I’m about to embark on fatherhood. Everyday my wife’s tummy is just a little bigger, and the reality of becoming a father more real. At the same time I’m pursuing fitness, and working harder in my career. I’ve leaned these past few years growth is looking for and taking the next step. It’s action and learning to look forward to, and enjoy, little successes along the way. It’s amazing how far you can get just taking baby steps. These lessons I’m learning at 30 I want to en-still in my kids when they’re young; so they can embrace progression from the time they are little.

  • Chris

    My scarecrow has been 10 miles for a long time now. I’m looking to get past that by a longshot… 26.2! But the problem is that I hate running! Argh…

  • Sandy

    My scarecrow is pushups. I have always avoided them with the excuse that my body just was not good at them, and I looked really silly attempting them. I just have to go for it now, and build up that endurance. Love the idea of a moment of resistance as triumph.

  • Michael

    My scarecrow recently has been having enough courage to ask this wonderful girl out. I’ve never been confident or brave enough because I’ve always had body image problems. I’ve always feared failure. But since I’ve been working out with Nerd Fitness, my confidence has escalated dramatically. After reading this article, I took my challenge head on. Whether or not the results are positive, I feel great because I took a step to do something I had feared so much.

  • Josh

    As a teenager I never had a “scarecrow” to speak of. Dare me and I would do it, tell me I can’t or shouldn’t and you could consider it done. It didn’t matter if I could do a back flip or not. Simply challenge me and I would find a way to do it. Then came life after a knee injury ended my shot at a collegiate track scholarship. Throw in an ample amount of depression and substance abuse and that pretty much sums up my 20’s. Once I got sobered up I ended up in a dead end relationship working in one dead end job after another. I had a house in the suburbs and a couple of dogs. For many people this is life and for them I feel sorry. I lived this way for 6 years because it was safe and I didn’t have to worry about venturing out on my own. Because in my mind, on my own, meant I was sure to become a failure once again. Then it all fell apart around me and I was out in the world on my own again. Thankfully I had started P90X just before my safe little world had imploded. So I figured if I had enough discipline to change my diet and start working out on my own I should be able to conquer whatever I set my mind too. It wasn’t easy and at times I wanted to go back to my old ways and find a way to numb everything but fast forward 2 and a half years and I can’t even remember what it feels like to live in a safe little world or be afraid of becoming a failure. I started CrossFit a year ago. I have put on 36 lbs of muscle since my very first P90X workout. I’m setting huge PRs quite frequently. I can honestly say I do not currently have any scarecrows. Once I escaped my shire and learned to let go of my fears it was complete freedom to try and be as awesome as I can be. And the best part is getting to share my drive and my attitude towards CrossFit (and life in general) with the new folks who might be a little timid. Watching people break self imposed limits or let go of their fears is one of the main reasons I go to the gym everyday.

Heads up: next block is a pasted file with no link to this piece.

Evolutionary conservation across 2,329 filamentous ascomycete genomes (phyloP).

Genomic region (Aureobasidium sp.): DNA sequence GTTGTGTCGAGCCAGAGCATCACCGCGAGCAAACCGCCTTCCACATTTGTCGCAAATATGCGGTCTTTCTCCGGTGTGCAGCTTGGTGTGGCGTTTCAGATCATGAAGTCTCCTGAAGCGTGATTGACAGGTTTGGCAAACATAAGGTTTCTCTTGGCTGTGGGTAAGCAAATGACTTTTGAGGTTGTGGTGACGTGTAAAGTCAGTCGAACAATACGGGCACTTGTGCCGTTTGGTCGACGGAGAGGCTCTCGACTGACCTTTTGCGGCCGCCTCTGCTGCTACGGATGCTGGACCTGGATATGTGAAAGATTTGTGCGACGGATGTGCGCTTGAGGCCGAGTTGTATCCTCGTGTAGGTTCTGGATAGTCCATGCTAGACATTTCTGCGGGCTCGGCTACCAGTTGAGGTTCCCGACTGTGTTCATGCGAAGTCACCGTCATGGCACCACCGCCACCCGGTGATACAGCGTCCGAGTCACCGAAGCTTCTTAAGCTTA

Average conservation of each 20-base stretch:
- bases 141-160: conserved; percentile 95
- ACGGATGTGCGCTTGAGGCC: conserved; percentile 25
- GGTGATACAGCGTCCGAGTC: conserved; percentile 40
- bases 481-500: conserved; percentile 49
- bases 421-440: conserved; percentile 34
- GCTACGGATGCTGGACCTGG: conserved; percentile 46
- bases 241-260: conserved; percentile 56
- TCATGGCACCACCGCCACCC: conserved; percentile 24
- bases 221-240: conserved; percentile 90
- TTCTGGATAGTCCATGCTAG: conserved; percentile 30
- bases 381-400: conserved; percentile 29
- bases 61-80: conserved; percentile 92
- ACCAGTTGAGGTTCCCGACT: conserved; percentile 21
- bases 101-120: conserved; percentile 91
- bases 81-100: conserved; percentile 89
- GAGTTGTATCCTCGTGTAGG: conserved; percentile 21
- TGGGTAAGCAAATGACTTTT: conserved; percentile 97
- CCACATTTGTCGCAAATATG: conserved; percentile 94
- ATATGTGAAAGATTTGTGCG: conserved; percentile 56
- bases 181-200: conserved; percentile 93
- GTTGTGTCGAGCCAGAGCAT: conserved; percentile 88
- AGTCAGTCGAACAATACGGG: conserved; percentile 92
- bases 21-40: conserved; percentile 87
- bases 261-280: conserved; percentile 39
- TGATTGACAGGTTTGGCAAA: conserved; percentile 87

• Andy Russell

    In 2012 I made some epic level ups in my life. I did so as a member of the level up club. I cleaned up my eating, I was working out a minimum of 6 days a week, usually 7. I lost 15 pounds in just over 6 weeks. I even had to buy new pants because my old jeans just wouldn’t stay up in any more. I was in great condition when I left to go to a friends beach wedding in Mexico over New Years 2013. Staci even got me to stop eating pizza for almost the whole 6 weeks. I was even feeling so good I let a friend talk me into signing up for a half marathon in May (on of my goals on my 10 year list). I cruised right on out of my shire and didn’t even look back.